Over the years, the components inside our gadgets grew smaller and more powerful. In turn, tablets, phones, and laptops became sleeker and faster. What hasn’t changed, however, is the battery that powers all our gadgets. Lithium ion has long been the rechargeable battery of choice for portable electronics, from an Android tablet, to the iPhone, to all manner of laptop.
Lithium-ion (also referred to as Li-ion) batteries are prized for their ability to charge quickly and run for a good amount of time before losing their charge. Plus, they have a high power density, meaning they can pack lots of life into a small package.
A variant of the lithium-ion battery is the lithium-ion polymer (also referred to as a lithium polymer or, more simply, a li-poly or LiPo). In simple terms, it’s a lithium-ion battery in a soft pouch, which gives manufacturers greater design flexibility. For the purposes of our discussion, there’s no difference between lithium-ion and lithium-polymer batteries; the best practices for one apply to the other.
Life vs. Span
Before we dive in, allow us a brief comment on battery life versus battery lifespan. To be clear, we are discussing the latter, which refers to battery performance over the entire life of your device. In contrast, battery life refers to the amount of time your device runs on a single charge. If you have owned any type of mobile device then you have almost assuredly noticed that batteries don’t work as well as they used to over time. Perhaps right out of the box your phone ran all day and into the night, but two years down the road it has you scrambling to a wall outlet by lunchtime.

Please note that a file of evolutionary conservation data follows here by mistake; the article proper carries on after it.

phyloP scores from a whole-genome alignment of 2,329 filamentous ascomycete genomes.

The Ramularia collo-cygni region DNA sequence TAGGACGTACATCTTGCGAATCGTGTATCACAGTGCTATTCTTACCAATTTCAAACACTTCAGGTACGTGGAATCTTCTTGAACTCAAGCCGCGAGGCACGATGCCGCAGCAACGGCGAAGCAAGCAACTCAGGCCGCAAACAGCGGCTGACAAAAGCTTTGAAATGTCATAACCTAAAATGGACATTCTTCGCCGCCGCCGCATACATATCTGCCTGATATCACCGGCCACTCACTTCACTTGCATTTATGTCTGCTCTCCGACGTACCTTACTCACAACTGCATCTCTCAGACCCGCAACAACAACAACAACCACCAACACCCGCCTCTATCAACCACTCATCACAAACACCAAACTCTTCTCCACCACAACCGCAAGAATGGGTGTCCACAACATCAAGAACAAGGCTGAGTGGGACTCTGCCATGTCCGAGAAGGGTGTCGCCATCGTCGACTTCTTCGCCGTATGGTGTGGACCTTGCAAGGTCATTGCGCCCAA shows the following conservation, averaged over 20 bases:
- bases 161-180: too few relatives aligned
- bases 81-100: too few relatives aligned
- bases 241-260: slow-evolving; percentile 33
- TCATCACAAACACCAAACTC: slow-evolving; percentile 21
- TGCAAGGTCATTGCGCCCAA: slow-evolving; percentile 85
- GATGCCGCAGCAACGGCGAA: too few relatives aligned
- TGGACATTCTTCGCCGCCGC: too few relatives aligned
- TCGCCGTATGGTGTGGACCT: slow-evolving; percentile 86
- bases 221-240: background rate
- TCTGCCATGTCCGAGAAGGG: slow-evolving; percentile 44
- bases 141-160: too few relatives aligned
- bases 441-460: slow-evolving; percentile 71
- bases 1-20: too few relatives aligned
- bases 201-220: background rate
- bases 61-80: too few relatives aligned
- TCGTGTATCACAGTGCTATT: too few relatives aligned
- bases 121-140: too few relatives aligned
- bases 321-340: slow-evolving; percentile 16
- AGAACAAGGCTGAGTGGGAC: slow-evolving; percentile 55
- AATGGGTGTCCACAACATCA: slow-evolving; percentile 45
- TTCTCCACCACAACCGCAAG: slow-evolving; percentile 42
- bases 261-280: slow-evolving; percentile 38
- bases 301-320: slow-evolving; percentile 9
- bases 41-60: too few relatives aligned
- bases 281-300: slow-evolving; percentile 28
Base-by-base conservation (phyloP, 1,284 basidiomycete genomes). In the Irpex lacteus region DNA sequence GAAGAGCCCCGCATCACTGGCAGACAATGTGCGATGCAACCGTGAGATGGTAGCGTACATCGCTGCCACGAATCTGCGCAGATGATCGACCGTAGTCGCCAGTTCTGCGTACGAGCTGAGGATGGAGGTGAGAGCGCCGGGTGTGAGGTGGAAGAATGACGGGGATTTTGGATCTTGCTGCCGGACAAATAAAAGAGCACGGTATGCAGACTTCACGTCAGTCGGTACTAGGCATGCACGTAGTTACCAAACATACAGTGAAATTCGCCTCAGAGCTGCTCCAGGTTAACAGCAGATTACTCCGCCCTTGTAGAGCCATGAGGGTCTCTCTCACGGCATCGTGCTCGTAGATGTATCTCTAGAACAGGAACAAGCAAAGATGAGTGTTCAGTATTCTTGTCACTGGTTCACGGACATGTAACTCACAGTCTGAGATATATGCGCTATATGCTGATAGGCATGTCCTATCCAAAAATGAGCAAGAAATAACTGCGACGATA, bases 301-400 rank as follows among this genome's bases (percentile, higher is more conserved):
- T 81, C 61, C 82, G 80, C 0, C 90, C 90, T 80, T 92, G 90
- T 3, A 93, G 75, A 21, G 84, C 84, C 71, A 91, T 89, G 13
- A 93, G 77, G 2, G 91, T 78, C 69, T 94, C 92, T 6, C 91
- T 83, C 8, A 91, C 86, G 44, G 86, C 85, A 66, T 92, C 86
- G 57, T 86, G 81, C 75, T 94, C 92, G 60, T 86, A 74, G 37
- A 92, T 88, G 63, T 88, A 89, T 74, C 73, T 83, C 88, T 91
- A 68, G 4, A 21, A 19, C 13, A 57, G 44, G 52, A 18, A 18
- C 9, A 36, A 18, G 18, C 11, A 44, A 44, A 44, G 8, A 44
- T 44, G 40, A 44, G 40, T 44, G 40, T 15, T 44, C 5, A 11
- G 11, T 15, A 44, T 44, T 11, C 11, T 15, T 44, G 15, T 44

A lithium-ion battery has only so many discharge/charge cycles before its performance diminishes. By following a handful of best practices, you can extend the lifespan of your battery. Or, more accurately stated, slow its decline. And because so many mobile devices including the iPad feature designs that make it difficult or costly to replace the battery, it’s doubly important to know how best to care of it.
Forget the “Memory Effect”
If you have been told to charge a new device and let it run down completely so it remembers what its full capacity is, then there’s a bridge in Brooklyn we’d like to sell you.
Before the era of the lithium ion, most batteries were nickel-based. Devices with nickel-cadmium or nickel-metal-hydride batteries needed periodic full discharges to calibrate their full capacities. The memory effect, however, doesn’t apply to lithium-ion batteries.
Charge Quickly, Charge Often
There are, of course, some rules that apply to lithium-ion batteries to aid their longevity. A full discharge isn’t necessary and is among the worst things you can do. According to Battery University, lithium-ion batteries will last longer if you perform more frequent shallow charges. Similar to human health, it’s better to run a few miles a day than it is to rest up all month, jump out of bed, and run a marathon.